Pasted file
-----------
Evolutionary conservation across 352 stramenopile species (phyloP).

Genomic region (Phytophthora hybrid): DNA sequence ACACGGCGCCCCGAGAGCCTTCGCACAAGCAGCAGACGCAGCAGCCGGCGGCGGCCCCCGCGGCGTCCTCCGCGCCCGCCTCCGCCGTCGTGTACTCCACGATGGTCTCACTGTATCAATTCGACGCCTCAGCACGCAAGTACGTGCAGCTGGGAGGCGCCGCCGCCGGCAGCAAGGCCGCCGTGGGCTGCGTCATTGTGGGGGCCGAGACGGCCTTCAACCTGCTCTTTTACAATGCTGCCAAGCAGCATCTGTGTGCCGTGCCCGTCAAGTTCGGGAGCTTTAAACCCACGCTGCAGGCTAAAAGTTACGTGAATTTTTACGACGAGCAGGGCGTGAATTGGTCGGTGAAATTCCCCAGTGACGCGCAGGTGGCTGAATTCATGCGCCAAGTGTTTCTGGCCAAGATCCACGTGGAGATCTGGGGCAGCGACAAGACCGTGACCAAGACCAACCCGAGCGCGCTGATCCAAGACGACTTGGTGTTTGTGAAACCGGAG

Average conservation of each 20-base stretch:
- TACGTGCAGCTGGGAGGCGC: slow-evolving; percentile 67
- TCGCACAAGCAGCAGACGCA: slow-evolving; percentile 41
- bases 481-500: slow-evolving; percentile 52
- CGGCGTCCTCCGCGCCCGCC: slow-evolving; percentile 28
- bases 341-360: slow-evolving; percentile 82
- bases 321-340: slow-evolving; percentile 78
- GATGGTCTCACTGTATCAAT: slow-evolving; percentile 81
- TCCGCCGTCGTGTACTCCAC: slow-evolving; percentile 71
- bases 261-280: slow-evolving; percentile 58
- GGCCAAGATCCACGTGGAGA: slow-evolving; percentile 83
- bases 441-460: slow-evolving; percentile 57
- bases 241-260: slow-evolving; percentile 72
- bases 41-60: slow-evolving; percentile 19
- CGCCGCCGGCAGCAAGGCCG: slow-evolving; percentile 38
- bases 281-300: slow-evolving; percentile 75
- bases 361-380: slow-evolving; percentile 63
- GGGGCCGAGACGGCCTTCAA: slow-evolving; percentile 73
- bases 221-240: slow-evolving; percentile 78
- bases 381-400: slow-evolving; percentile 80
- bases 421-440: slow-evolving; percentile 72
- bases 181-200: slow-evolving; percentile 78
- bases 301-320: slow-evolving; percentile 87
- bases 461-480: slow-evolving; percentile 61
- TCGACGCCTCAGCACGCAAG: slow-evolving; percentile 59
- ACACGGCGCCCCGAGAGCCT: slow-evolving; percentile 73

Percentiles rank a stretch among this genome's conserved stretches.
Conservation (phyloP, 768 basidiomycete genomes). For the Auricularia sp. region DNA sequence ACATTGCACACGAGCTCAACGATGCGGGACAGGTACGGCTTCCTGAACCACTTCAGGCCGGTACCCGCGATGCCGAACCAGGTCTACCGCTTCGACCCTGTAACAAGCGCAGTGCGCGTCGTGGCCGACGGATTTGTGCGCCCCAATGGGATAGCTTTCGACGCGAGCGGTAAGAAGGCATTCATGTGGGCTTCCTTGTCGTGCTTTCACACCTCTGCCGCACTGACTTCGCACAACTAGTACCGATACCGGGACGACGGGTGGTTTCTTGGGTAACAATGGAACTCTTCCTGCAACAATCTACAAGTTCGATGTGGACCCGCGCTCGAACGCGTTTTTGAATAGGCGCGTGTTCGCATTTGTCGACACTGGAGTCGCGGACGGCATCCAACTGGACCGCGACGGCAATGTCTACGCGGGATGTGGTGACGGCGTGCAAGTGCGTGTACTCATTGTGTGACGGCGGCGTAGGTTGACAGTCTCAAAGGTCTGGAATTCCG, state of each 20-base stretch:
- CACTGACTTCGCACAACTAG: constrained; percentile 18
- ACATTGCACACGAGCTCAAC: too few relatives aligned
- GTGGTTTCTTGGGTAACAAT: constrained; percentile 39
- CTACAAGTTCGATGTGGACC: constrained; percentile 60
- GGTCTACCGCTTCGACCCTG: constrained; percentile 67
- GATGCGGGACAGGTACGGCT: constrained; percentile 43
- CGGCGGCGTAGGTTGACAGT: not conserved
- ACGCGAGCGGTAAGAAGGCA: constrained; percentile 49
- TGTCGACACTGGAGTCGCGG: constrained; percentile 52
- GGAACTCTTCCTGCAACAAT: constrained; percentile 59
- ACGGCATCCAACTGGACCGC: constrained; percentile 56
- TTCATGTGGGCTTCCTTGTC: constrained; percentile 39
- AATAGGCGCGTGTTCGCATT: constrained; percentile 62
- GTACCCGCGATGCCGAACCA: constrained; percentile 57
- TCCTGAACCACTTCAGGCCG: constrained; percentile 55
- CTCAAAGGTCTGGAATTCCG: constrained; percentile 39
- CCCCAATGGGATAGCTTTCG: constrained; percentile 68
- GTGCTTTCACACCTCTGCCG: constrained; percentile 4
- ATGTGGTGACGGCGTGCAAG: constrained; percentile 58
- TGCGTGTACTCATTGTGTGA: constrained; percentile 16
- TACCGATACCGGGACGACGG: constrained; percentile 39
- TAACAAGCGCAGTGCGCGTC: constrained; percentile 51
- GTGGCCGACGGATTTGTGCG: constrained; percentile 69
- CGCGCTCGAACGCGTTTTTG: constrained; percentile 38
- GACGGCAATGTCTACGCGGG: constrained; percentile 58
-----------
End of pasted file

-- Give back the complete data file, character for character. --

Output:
Evolutionary conservation across 352 stramenopile species (phyloP).

Genomic region (Phytophthora hybrid): DNA sequence ACACGGCGCCCCGAGAGCCTTCGCACAAGCAGCAGACGCAGCAGCCGGCGGCGGCCCCCGCGGCGTCCTCCGCGCCCGCCTCCGCCGTCGTGTACTCCACGATGGTCTCACTGTATCAATTCGACGCCTCAGCACGCAAGTACGTGCAGCTGGGAGGCGCCGCCGCCGGCAGCAAGGCCGCCGTGGGCTGCGTCATTGTGGGGGCCGAGACGGCCTTCAACCTGCTCTTTTACAATGCTGCCAAGCAGCATCTGTGTGCCGTGCCCGTCAAGTTCGGGAGCTTTAAACCCACGCTGCAGGCTAAAAGTTACGTGAATTTTTACGACGAGCAGGGCGTGAATTGGTCGGTGAAATTCCCCAGTGACGCGCAGGTGGCTGAATTCATGCGCCAAGTGTTTCTGGCCAAGATCCACGTGGAGATCTGGGGCAGCGACAAGACCGTGACCAAGACCAACCCGAGCGCGCTGATCCAAGACGACTTGGTGTTTGTGAAACCGGAG

Average conservation of each 20-base stretch:
- TACGTGCAGCTGGGAGGCGC: slow-evolving; percentile 67
- TCGCACAAGCAGCAGACGCA: slow-evolving; percentile 41
- bases 481-500: slow-evolving; percentile 52
- CGGCGTCCTCCGCGCCCGCC: slow-evolving; percentile 28
- bases 341-360: slow-evolving; percentile 82
- bases 321-340: slow-evolving; percentile 78
- GATGGTCTCACTGTATCAAT: slow-evolving; percentile 81
- TCCGCCGTCGTGTACTCCAC: slow-evolving; percentile 71
- bases 261-280: slow-evolving; percentile 58
- GGCCAAGATCCACGTGGAGA: slow-evolving; percentile 83
- bases 441-460: slow-evolving; percentile 57
- bases 241-260: slow-evolving; percentile 72
- bases 41-60: slow-evolving; percentile 19
- CGCCGCCGGCAGCAAGGCCG: slow-evolving; percentile 38
- bases 281-300: slow-evolving; percentile 75
- bases 361-380: slow-evolving; percentile 63
- GGGGCCGAGACGGCCTTCAA: slow-evolving; percentile 73
- bases 221-240: slow-evolving; percentile 78
- bases 381-400: slow-evolving; percentile 80
- bases 421-440: slow-evolving; percentile 72
- bases 181-200: slow-evolving; percentile 78
- bases 301-320: slow-evolving; percentile 87
- bases 461-480: slow-evolving; percentile 61
- TCGACGCCTCAGCACGCAAG: slow-evolving; percentile 59
- ACACGGCGCCCCGAGAGCCT: slow-evolving; percentile 73

Percentiles rank a stretch among this genome's conserved stretches.
Conservation (phyloP, 768 basidiomycete genomes). For the Auricularia sp. region DNA sequence ACATTGCACACGAGCTCAACGATGCGGGACAGGTACGGCTTCCTGAACCACTTCAGGCCGGTACCCGCGATGCCGAACCAGGTCTACCGCTTCGACCCTGTAACAAGCGCAGTGCGCGTCGTGGCCGACGGATTTGTGCGCCCCAATGGGATAGCTTTCGACGCGAGCGGTAAGAAGGCATTCATGTGGGCTTCCTTGTCGTGCTTTCACACCTCTGCCGCACTGACTTCGCACAACTAGTACCGATACCGGGACGACGGGTGGTTTCTTGGGTAACAATGGAACTCTTCCTGCAACAATCTACAAGTTCGATGTGGACCCGCGCTCGAACGCGTTTTTGAATAGGCGCGTGTTCGCATTTGTCGACACTGGAGTCGCGGACGGCATCCAACTGGACCGCGACGGCAATGTCTACGCGGGATGTGGTGACGGCGTGCAAGTGCGTGTACTCATTGTGTGACGGCGGCGTAGGTTGACAGTCTCAAAGGTCTGGAATTCCG, state of each 20-base stretch:
- CACTGACTTCGCACAACTAG: constrained; percentile 18
- ACATTGCACACGAGCTCAAC: too few relatives aligned
- GTGGTTTCTTGGGTAACAAT: constrained; percentile 39
- CTACAAGTTCGATGTGGACC: constrained; percentile 60
- GGTCTACCGCTTCGACCCTG: constrained; percentile 67
- GATGCGGGACAGGTACGGCT: constrained; percentile 43
- CGGCGGCGTAGGTTGACAGT: not conserved
- ACGCGAGCGGTAAGAAGGCA: constrained; percentile 49
- TGTCGACACTGGAGTCGCGG: constrained; percentile 52
- GGAACTCTTCCTGCAACAAT: constrained; percentile 59
- ACGGCATCCAACTGGACCGC: constrained; percentile 56
- TTCATGTGGGCTTCCTTGTC: constrained; percentile 39
- AATAGGCGCGTGTTCGCATT: constrained; percentile 62
- GTACCCGCGATGCCGAACCA: constrained; percentile 57
- TCCTGAACCACTTCAGGCCG: constrained; percentile 55
- CTCAAAGGTCTGGAATTCCG: constrained; percentile 39
- CCCCAATGGGATAGCTTTCG: constrained; percentile 68
- GTGCTTTCACACCTCTGCCG: constrained; percentile 4
- ATGTGGTGACGGCGTGCAAG: constrained; percentile 58
- TGCGTGTACTCATTGTGTGA: constrained; percentile 16
- TACCGATACCGGGACGACGG: constrained; percentile 39
- TAACAAGCGCAGTGCGCGTC: constrained; percentile 51
- GTGGCCGACGGATTTGTGCG: constrained; percentile 69
- CGCGCTCGAACGCGTTTTTG: constrained; percentile 38
- GACGGCAATGTCTACGCGGG: constrained; percentile 58